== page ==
Cycling is “a real childish pleasure” for Mike Wolfenden, of Bannockburn.
He is the A Grade champion at the Central Otago-Wakatipu Cycle Club and won the 96km Lake Dunstan Cycle Challenge last year.
“It is a ‘whoo-hoo’, it is freedom. I get a smile as soon as I am on the bike.
“I think anyone who jumped on a bike as a kid, which is most kids, remember that feeling.”
Cycling in Central Otago was great because of the community of cyclists and “some really great cycling trails”.
Mr Wolfenden was looking forward to the proposed Lake Dunstan Trail that would pass through the Cromwell Gorge from Cromwell to Clyde.
“It is going to turn us into a great cycling destination, which is great for tourism in the region, but for those that live here it’s really going to be exceptional.”
Roads were getting busier, which led to more difficult traffic management for races, so being able to shift focus from roads to trails for some of the cycling events “could be really exciting”.
“There are quite a few races that can’t go on any more, the Alpine Classic for example, which used to go from Queenstown to Wanaka and back.”
Mr Wolfenden’s next challenge is the 75km Nevis Valley Gutbuster on November 24, which involves climbing over the Hector mountains and through the Nevis Valley, crossing about 25 river fords.
“Increasingly people are looking to mountainbiking because there are so many options in this area, but also as people look to enjoy cycling away from the roads.”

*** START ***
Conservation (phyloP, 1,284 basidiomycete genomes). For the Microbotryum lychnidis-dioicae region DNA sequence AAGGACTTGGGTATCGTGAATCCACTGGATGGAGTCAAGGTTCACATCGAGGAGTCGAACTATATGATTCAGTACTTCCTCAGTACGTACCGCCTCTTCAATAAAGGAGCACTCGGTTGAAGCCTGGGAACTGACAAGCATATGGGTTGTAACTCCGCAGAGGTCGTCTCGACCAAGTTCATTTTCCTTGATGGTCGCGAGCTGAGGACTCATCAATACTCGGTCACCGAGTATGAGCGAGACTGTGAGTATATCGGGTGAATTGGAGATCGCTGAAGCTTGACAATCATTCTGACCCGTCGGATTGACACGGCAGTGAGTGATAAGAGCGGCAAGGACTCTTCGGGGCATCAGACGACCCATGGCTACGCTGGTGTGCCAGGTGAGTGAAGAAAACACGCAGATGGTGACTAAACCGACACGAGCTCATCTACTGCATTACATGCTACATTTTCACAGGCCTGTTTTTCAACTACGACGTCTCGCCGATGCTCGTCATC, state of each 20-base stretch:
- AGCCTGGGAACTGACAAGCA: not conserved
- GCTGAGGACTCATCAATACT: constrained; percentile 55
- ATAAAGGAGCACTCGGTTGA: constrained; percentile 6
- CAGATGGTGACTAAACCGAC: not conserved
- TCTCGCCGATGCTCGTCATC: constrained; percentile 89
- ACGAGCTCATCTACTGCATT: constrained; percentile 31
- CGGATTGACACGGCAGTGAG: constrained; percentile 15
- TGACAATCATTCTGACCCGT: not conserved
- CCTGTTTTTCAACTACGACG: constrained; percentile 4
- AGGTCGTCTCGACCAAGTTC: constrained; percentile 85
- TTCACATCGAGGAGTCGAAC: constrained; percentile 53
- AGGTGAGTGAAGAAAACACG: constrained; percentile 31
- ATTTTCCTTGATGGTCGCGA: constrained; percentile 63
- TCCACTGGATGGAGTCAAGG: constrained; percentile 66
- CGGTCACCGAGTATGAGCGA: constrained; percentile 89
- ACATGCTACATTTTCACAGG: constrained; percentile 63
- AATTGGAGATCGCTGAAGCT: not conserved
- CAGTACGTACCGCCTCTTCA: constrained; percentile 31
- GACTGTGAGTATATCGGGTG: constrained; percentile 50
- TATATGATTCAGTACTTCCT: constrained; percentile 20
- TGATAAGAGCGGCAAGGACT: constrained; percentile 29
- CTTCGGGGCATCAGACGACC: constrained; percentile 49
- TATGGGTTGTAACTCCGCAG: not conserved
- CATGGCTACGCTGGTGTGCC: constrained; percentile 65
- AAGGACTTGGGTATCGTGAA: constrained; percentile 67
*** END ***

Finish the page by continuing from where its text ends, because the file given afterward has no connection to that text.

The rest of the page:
He is also looking forward to the Pioneer Mountain Bike Stage Race beginning on November 25 which passes through Alexandra, Bannockburn and Arrowtown.
It attracted “a massive amount of people”, Mr Wolfenden said.
“It is an internationally covered race. It is well televised, well publicised, so I think that will mean thereafter we will see a lot more people coming from overseas to come riding here.”
As well as loving the great outdoors, his other passion was working as assistant winemaker at Felton Road Wines in Bannockburn.
Last season at the vineyard was the “hottest season we’ve ever had on record”.
The summer season started very early “almost in springtime, in September.”
“All that accelerated growth that we had through that season kept us very busy.”
But when work got too busy there was always the opportunity to get out of the door and on to the bike.
“All week I watch the weather forecast for the vineyard and then I end up watching the forecast for the weekend to see where I can go, where I will have a tailwind.”